Purpose: Dental symptoms of post-traumatic stress disorder (PTSD) patients include a majority of painful temporomandibular joint and masticatory muscle findings, restricted mouth opening, and pronounced attritions. Traumatic occlusal force resulting in injury of the teeth and/or the periodontal attachment apparatus may exceed the adaptive capacity of the individual person or site. This observational cross-sectional study in soldiers with PTSD and a non-PTSD control group after military deployments aimed to evaluate a possible relationship between bruxism and periodontal diagnosis.
Keywords: attrition, bruxism, periodontitis, PTSD, tobacco
Materials and Methods: Ninety-six in-patients and 27 out-patients (21 women, 102 men) with specialist-confirmed PTSD and bruxism after up to 17 foreign assignments, and 36 male non-PTSD controls with up to 15 foreign assignments underwent general dental, functional, and periodontal examinations.
Results: All three groups showed no statistically significant differences in terms of age (34.8 ± 8.6 years), number of teeth (n: 26.3 ± 3.4), status of dentition (DMFT 9.7 ± 6.6), incidence of periodontitis (36%) and recessions (n: 5.8 ± 5.7). From the control group to the out-patient group to the in-patient group, the proportion of smokers and tobacco use increased statistically significantly, as did the extent of attrition. In the in-patient group, with statistically significantly lower educational levels, the number of perceived prophylaxis sessions was statistically significantly reduced in the last two years.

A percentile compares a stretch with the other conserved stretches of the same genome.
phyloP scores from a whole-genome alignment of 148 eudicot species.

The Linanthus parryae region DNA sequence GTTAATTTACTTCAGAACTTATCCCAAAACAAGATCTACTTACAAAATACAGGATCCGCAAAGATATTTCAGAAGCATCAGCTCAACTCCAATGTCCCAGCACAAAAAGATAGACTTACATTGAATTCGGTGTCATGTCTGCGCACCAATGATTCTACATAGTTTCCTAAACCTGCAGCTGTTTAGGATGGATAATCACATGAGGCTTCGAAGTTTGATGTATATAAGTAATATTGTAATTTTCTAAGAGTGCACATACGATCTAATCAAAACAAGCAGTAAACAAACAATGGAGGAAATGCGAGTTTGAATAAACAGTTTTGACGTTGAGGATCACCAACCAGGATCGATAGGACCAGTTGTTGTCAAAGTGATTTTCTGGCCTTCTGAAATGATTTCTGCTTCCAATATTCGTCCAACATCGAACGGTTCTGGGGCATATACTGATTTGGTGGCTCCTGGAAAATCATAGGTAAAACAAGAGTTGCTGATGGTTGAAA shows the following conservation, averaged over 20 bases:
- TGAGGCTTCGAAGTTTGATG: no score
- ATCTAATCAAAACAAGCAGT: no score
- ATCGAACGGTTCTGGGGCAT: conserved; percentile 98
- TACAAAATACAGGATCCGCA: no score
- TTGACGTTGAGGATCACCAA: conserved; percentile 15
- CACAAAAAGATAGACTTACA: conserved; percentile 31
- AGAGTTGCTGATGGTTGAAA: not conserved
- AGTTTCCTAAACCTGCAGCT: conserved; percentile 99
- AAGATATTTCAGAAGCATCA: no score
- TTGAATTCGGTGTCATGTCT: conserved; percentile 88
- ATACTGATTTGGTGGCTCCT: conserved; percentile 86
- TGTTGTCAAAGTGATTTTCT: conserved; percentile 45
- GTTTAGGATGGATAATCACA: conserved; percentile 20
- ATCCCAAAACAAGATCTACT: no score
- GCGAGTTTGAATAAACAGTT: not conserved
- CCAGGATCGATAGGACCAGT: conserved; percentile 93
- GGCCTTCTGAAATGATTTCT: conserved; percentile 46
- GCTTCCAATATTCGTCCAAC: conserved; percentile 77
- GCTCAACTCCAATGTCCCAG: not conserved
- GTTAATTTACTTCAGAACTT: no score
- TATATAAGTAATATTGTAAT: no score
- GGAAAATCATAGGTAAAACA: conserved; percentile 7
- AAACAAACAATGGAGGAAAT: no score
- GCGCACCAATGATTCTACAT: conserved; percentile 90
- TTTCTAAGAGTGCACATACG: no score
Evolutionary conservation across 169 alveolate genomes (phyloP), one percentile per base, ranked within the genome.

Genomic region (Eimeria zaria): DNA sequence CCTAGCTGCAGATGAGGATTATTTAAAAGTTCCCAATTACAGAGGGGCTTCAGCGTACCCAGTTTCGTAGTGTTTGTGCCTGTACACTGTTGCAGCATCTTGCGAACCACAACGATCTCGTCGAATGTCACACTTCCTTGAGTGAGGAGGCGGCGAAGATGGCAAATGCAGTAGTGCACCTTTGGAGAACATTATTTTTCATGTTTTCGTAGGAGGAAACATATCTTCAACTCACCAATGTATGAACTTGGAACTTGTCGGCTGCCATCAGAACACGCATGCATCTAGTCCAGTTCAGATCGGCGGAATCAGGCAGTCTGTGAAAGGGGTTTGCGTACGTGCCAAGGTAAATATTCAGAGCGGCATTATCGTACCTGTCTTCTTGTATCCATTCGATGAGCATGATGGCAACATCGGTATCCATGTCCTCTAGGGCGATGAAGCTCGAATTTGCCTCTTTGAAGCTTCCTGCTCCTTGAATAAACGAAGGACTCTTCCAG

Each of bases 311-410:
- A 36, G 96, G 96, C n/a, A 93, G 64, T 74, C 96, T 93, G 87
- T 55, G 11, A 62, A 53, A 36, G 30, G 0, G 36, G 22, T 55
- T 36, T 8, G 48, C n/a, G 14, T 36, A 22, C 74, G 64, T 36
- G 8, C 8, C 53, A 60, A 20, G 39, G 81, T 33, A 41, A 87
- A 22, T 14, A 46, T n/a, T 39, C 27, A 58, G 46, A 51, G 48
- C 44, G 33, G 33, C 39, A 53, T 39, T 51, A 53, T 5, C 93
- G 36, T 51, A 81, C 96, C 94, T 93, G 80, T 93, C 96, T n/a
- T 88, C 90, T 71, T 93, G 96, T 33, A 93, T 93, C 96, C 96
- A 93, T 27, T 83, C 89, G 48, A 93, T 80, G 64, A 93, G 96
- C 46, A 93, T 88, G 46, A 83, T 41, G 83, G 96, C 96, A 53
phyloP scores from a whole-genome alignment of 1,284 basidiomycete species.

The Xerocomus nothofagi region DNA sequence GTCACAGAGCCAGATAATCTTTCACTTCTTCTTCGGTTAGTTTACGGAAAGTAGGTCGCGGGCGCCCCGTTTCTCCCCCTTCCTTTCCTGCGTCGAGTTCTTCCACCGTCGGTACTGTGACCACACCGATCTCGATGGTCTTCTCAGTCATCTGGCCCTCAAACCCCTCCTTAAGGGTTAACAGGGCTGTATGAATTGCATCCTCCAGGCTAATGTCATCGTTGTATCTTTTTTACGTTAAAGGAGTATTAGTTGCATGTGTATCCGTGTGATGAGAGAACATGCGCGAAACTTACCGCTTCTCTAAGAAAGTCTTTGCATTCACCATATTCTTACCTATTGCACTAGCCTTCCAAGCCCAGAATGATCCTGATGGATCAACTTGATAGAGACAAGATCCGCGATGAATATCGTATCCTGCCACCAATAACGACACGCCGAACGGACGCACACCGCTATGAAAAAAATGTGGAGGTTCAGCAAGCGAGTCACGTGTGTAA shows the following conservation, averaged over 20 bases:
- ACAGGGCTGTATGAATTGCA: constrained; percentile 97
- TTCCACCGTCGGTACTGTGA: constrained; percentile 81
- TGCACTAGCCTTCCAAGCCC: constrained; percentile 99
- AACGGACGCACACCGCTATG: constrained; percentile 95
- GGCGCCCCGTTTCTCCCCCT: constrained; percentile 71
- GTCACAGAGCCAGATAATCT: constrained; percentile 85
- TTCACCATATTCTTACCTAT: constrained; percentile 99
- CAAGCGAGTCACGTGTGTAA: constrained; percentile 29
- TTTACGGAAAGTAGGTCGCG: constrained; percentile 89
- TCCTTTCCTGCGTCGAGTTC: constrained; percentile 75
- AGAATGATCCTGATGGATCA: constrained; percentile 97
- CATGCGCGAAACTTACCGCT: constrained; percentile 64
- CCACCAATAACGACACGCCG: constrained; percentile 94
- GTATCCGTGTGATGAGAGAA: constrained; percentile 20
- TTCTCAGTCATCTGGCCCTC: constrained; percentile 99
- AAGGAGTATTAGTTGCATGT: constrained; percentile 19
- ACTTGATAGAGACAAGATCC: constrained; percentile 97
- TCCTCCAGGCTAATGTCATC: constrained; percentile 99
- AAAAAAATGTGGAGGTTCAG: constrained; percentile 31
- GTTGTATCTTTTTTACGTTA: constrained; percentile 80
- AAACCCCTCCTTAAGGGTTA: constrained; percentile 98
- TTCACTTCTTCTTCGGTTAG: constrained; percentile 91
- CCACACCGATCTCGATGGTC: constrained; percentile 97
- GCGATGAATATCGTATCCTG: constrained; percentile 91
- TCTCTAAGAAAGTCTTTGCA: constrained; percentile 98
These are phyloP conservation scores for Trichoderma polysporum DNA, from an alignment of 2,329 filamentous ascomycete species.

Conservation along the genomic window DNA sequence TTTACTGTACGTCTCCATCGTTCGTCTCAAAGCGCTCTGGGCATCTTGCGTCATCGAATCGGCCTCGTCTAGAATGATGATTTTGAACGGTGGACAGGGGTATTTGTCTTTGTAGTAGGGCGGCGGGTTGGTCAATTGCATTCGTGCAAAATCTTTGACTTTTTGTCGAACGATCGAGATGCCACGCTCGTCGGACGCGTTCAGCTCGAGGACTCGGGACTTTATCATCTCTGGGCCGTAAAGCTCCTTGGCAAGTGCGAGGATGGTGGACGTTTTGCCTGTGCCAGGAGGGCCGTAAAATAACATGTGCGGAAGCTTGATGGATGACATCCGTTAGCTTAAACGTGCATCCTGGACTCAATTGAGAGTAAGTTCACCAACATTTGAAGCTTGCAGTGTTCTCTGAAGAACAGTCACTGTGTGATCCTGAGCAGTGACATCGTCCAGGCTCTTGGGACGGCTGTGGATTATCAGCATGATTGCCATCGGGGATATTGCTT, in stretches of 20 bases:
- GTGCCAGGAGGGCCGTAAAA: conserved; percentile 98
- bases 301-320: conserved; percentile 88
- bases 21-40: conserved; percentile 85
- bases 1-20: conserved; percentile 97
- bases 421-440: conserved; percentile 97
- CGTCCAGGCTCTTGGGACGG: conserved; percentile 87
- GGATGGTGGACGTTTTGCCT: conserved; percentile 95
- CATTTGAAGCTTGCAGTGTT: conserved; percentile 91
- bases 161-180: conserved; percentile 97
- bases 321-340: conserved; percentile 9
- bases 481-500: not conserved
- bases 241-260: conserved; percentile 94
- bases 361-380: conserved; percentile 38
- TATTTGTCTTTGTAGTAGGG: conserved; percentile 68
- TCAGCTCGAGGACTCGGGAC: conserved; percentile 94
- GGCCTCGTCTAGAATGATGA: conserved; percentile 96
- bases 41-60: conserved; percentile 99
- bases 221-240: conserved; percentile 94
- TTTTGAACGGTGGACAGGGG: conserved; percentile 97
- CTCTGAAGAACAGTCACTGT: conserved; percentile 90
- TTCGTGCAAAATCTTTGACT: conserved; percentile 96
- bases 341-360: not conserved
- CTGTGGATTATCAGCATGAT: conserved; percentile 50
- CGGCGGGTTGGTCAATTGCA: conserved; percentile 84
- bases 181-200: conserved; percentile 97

Conclusions: Taking into account the retrospective recording of the last traumatic event, the average time of five years until therapy does not seem to have any consequences for the frequency and severity of inflammatory periodontal disease, recession, and wedge-shaped defects in soldiers with bruxism in PTSD, regardless of the need for in-patient or out-patient treatment.